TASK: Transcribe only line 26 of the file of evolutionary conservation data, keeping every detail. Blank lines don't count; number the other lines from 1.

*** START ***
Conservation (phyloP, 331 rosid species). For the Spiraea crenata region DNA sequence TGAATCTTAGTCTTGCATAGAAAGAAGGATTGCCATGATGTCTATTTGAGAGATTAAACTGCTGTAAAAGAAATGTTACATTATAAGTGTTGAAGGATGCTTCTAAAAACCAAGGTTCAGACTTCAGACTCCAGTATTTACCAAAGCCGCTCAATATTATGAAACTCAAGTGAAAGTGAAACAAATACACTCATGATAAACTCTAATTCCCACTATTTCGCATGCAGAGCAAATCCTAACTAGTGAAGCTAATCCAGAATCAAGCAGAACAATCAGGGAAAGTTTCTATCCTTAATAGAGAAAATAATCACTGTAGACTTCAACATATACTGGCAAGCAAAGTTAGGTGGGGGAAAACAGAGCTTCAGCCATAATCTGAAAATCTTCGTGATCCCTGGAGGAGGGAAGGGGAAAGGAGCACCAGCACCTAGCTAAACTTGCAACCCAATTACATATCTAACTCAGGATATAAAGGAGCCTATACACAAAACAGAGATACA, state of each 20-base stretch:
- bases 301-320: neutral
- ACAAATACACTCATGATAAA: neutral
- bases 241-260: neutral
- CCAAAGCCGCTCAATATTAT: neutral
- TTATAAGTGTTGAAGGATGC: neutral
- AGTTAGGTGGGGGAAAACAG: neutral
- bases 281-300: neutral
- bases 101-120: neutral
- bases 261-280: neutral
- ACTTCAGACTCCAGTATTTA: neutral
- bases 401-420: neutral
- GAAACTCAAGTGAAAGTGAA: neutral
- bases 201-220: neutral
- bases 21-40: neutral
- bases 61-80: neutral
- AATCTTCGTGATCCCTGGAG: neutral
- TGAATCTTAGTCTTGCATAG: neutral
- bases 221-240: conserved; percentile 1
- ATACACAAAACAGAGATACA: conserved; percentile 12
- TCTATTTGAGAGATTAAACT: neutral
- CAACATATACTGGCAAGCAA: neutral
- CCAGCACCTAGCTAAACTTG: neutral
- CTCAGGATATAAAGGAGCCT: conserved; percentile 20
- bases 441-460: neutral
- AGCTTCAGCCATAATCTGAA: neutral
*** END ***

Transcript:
- AGCTTCAGCCATAATCTGAA: neutral